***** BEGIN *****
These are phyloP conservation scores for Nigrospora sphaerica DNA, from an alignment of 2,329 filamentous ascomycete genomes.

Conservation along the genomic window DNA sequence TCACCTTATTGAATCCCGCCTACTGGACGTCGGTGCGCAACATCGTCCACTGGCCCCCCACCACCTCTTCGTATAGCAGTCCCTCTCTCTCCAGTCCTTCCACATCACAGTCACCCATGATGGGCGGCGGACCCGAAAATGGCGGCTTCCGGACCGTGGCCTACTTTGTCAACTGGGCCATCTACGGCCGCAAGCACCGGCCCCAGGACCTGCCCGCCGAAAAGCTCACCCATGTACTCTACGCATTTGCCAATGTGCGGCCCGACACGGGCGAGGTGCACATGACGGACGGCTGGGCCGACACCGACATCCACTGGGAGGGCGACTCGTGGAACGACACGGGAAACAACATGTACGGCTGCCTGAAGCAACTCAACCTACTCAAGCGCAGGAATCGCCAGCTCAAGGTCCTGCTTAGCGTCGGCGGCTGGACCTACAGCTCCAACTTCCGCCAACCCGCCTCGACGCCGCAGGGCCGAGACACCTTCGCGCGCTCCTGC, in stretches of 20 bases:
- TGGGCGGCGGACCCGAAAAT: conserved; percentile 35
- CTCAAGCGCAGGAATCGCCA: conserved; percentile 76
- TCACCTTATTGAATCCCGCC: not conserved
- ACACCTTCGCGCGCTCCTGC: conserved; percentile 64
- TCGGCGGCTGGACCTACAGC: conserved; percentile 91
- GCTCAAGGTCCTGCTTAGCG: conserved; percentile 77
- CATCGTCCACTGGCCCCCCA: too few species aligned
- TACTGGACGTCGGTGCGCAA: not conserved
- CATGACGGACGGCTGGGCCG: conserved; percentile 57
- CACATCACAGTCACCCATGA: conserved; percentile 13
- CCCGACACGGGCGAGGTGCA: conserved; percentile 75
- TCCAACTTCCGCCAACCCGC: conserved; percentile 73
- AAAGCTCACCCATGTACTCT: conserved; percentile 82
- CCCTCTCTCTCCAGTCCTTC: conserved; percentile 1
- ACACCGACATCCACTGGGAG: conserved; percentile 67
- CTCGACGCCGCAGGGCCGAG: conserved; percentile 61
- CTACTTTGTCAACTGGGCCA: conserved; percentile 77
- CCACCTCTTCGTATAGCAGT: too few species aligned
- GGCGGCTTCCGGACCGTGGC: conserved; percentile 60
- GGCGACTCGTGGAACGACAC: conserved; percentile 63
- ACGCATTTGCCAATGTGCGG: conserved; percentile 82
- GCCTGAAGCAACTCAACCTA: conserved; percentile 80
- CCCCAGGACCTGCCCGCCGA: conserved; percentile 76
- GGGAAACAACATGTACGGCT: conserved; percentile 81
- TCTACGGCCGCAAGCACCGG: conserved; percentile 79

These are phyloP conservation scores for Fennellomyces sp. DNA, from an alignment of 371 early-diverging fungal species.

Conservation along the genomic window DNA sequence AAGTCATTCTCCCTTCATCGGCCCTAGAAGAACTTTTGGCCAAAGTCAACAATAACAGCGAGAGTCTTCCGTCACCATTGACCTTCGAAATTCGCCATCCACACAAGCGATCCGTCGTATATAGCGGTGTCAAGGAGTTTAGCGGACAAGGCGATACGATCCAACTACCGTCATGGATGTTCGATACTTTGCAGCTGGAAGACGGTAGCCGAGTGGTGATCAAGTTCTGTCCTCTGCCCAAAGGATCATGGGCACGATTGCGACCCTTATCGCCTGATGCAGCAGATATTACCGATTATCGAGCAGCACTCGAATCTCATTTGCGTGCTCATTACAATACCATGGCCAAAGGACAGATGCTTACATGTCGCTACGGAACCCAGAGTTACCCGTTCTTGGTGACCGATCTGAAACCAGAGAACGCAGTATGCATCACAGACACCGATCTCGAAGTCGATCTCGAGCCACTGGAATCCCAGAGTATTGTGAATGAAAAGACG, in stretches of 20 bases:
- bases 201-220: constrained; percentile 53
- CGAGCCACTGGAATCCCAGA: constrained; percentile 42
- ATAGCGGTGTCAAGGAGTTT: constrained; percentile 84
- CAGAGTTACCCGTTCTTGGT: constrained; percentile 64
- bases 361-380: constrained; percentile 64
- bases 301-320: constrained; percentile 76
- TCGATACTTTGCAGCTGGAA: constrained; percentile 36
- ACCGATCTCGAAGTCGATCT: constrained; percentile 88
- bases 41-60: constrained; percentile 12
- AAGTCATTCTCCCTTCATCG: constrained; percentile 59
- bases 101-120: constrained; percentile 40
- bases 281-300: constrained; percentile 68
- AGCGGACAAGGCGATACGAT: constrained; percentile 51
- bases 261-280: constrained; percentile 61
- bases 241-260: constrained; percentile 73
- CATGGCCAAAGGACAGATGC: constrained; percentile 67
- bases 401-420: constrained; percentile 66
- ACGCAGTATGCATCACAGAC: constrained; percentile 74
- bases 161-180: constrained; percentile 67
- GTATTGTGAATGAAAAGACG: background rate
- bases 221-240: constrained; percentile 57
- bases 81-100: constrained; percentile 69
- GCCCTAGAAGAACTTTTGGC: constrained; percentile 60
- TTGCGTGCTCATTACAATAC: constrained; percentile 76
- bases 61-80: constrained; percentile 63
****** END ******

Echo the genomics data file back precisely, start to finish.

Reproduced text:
These are phyloP conservation scores for Nigrospora sphaerica DNA, from an alignment of 2,329 filamentous ascomycete genomes.

Conservation along the genomic window DNA sequence TCACCTTATTGAATCCCGCCTACTGGACGTCGGTGCGCAACATCGTCCACTGGCCCCCCACCACCTCTTCGTATAGCAGTCCCTCTCTCTCCAGTCCTTCCACATCACAGTCACCCATGATGGGCGGCGGACCCGAAAATGGCGGCTTCCGGACCGTGGCCTACTTTGTCAACTGGGCCATCTACGGCCGCAAGCACCGGCCCCAGGACCTGCCCGCCGAAAAGCTCACCCATGTACTCTACGCATTTGCCAATGTGCGGCCCGACACGGGCGAGGTGCACATGACGGACGGCTGGGCCGACACCGACATCCACTGGGAGGGCGACTCGTGGAACGACACGGGAAACAACATGTACGGCTGCCTGAAGCAACTCAACCTACTCAAGCGCAGGAATCGCCAGCTCAAGGTCCTGCTTAGCGTCGGCGGCTGGACCTACAGCTCCAACTTCCGCCAACCCGCCTCGACGCCGCAGGGCCGAGACACCTTCGCGCGCTCCTGC, in stretches of 20 bases:
- TGGGCGGCGGACCCGAAAAT: conserved; percentile 35
- CTCAAGCGCAGGAATCGCCA: conserved; percentile 76
- TCACCTTATTGAATCCCGCC: not conserved
- ACACCTTCGCGCGCTCCTGC: conserved; percentile 64
- TCGGCGGCTGGACCTACAGC: conserved; percentile 91
- GCTCAAGGTCCTGCTTAGCG: conserved; percentile 77
- CATCGTCCACTGGCCCCCCA: too few species aligned
- TACTGGACGTCGGTGCGCAA: not conserved
- CATGACGGACGGCTGGGCCG: conserved; percentile 57
- CACATCACAGTCACCCATGA: conserved; percentile 13
- CCCGACACGGGCGAGGTGCA: conserved; percentile 75
- TCCAACTTCCGCCAACCCGC: conserved; percentile 73
- AAAGCTCACCCATGTACTCT: conserved; percentile 82
- CCCTCTCTCTCCAGTCCTTC: conserved; percentile 1
- ACACCGACATCCACTGGGAG: conserved; percentile 67
- CTCGACGCCGCAGGGCCGAG: conserved; percentile 61
- CTACTTTGTCAACTGGGCCA: conserved; percentile 77
- CCACCTCTTCGTATAGCAGT: too few species aligned
- GGCGGCTTCCGGACCGTGGC: conserved; percentile 60
- GGCGACTCGTGGAACGACAC: conserved; percentile 63
- ACGCATTTGCCAATGTGCGG: conserved; percentile 82
- GCCTGAAGCAACTCAACCTA: conserved; percentile 80
- CCCCAGGACCTGCCCGCCGA: conserved; percentile 76
- GGGAAACAACATGTACGGCT: conserved; percentile 81
- TCTACGGCCGCAAGCACCGG: conserved; percentile 79

These are phyloP conservation scores for Fennellomyces sp. DNA, from an alignment of 371 early-diverging fungal species.

Conservation along the genomic window DNA sequence AAGTCATTCTCCCTTCATCGGCCCTAGAAGAACTTTTGGCCAAAGTCAACAATAACAGCGAGAGTCTTCCGTCACCATTGACCTTCGAAATTCGCCATCCACACAAGCGATCCGTCGTATATAGCGGTGTCAAGGAGTTTAGCGGACAAGGCGATACGATCCAACTACCGTCATGGATGTTCGATACTTTGCAGCTGGAAGACGGTAGCCGAGTGGTGATCAAGTTCTGTCCTCTGCCCAAAGGATCATGGGCACGATTGCGACCCTTATCGCCTGATGCAGCAGATATTACCGATTATCGAGCAGCACTCGAATCTCATTTGCGTGCTCATTACAATACCATGGCCAAAGGACAGATGCTTACATGTCGCTACGGAACCCAGAGTTACCCGTTCTTGGTGACCGATCTGAAACCAGAGAACGCAGTATGCATCACAGACACCGATCTCGAAGTCGATCTCGAGCCACTGGAATCCCAGAGTATTGTGAATGAAAAGACG, in stretches of 20 bases:
- bases 201-220: constrained; percentile 53
- CGAGCCACTGGAATCCCAGA: constrained; percentile 42
- ATAGCGGTGTCAAGGAGTTT: constrained; percentile 84
- CAGAGTTACCCGTTCTTGGT: constrained; percentile 64
- bases 361-380: constrained; percentile 64
- bases 301-320: constrained; percentile 76
- TCGATACTTTGCAGCTGGAA: constrained; percentile 36
- ACCGATCTCGAAGTCGATCT: constrained; percentile 88
- bases 41-60: constrained; percentile 12
- AAGTCATTCTCCCTTCATCG: constrained; percentile 59
- bases 101-120: constrained; percentile 40
- bases 281-300: constrained; percentile 68
- AGCGGACAAGGCGATACGAT: constrained; percentile 51
- bases 261-280: constrained; percentile 61
- bases 241-260: constrained; percentile 73
- CATGGCCAAAGGACAGATGC: constrained; percentile 67
- bases 401-420: constrained; percentile 66
- ACGCAGTATGCATCACAGAC: constrained; percentile 74
- bases 161-180: constrained; percentile 67
- GTATTGTGAATGAAAAGACG: background rate
- bases 221-240: constrained; percentile 57
- bases 81-100: constrained; percentile 69
- GCCCTAGAAGAACTTTTGGC: constrained; percentile 60
- TTGCGTGCTCATTACAATAC: constrained; percentile 76
- bases 61-80: constrained; percentile 63